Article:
When you get a vaccination like the flu shot, you do not expect to suffer any complications. Unfortunately, while most vaccines are safe, they can lead to severe complications and life-altering conditions. Guillain-Barre Syndrome is a condition that damages your nerves. It can lead to tingling and numbness in your hands, legs, and feet. It can also lead to respiratory failure. In extreme cases, the person must use a tube for breathing. While GBS is rare, the CDC reports that 3,000 to 6,000 people suffer from the disease annually. If you suffer GBS or another severe complication after a vaccine, speak to Jeffrey S. Pop & Associates.
Ventilatory Failure and Muscle Paralysis
Guillain-Barre Syndrome can lead to two types of respiratory failure. These conditions can often lead to hospitalization in the intensive care unit. You may need help breathing with mechanical ventilation. It involves putting a tube in the person’s mouth through the throat and lungs. Lung weakness can lead to respiratory failure.
Ventilatory failure happens when muscles cannot work correctly. The muscles that control your breathing are so weak they fail you. Conversely, muscle paralysis occurs when the chest is affected. It can make it challenging for your lungs to fill with air. In either case, the patient may need assistance breathing.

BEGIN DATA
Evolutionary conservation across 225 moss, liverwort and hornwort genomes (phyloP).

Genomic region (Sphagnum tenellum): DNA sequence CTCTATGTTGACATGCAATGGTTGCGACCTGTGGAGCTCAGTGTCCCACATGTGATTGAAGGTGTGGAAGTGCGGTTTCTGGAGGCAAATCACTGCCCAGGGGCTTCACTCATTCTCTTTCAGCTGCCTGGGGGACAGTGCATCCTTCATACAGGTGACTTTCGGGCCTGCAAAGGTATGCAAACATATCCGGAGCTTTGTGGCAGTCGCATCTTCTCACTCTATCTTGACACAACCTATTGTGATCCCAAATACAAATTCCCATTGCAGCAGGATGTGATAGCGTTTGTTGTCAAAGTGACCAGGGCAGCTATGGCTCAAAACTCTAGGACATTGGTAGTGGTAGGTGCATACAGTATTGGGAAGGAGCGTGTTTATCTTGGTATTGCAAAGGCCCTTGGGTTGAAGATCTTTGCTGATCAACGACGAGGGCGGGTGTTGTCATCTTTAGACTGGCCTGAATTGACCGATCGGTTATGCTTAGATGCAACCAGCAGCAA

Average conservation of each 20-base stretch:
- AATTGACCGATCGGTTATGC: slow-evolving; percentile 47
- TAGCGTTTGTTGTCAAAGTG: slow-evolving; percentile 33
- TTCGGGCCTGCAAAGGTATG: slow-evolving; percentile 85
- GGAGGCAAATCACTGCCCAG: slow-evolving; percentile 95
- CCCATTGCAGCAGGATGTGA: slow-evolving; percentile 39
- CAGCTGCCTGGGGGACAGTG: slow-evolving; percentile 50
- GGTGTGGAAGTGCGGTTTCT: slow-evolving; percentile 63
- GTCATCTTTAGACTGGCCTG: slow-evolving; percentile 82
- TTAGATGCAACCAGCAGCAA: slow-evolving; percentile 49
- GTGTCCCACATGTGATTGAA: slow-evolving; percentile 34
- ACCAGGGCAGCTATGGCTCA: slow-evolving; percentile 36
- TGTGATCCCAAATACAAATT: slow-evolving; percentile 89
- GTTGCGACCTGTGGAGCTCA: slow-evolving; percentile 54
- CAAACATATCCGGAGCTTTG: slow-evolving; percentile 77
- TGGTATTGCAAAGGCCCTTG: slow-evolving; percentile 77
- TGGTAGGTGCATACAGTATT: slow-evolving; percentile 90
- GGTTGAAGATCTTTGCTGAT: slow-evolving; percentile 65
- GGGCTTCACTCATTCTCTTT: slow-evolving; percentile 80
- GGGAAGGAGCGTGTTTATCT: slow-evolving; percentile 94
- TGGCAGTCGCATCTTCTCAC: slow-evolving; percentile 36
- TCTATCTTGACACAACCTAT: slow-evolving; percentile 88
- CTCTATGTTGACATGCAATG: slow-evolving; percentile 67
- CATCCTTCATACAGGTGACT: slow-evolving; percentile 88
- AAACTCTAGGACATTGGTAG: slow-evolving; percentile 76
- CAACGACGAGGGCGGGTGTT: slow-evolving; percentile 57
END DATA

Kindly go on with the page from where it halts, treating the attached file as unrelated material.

Another possible respiratory failure you may experience is aspiration pneumonia. This can happen when inhaling food, saliva, and stomach acids into their lungs. It is a lung infection. Various viruses, fungi, and bacteria cause it. The materials stuck in the lungs can contain bacteria that can lead to breathing complications.
This condition is likely in people with difficulty swallowing. That might include people who have previously suffered a stroke or neurological disorders. Those suffering a head injury or who are intoxicated may also be more susceptible to this condition. It impacts people who cannot protect their airways or are unconscious.
Symptoms of this condition often include chest pain, coughing, wheezing, and shortness of breath. People can also suffer a severe infection. Treatment usually involves a round of antibiotics. You may need more invasive treatments if your condition worsens and the antibiotics are not working.
Signs and symptoms of respiratory failure
When your lungs cannot exchange oxygen and carbon dioxide, you may begin to suffer respiratory failure. The most common signs and symptoms that you may suffer from respiratory failure include the following:
- Shortness of breath
These are some of the early signs of respiratory failure. They can also be indicative of Guillain-Barre Syndrome. Difficulty breathing can be a life-threatening condition. If the condition comes after a vaccine, you may be eligible for compensation from the Vaccine Injury Compensation Program.
Diagnosing respiratory failure
When assessing respiratory failure, the medical provider will test your blood’s oxygen and carbon dioxide. They will start by checking your blood pressure using a pulse oximeter on your finger. They will then check your heart and lungs by listening. Depending on their findings, they may send you for additional testing. The following tests are used to diagnose respiratory failure: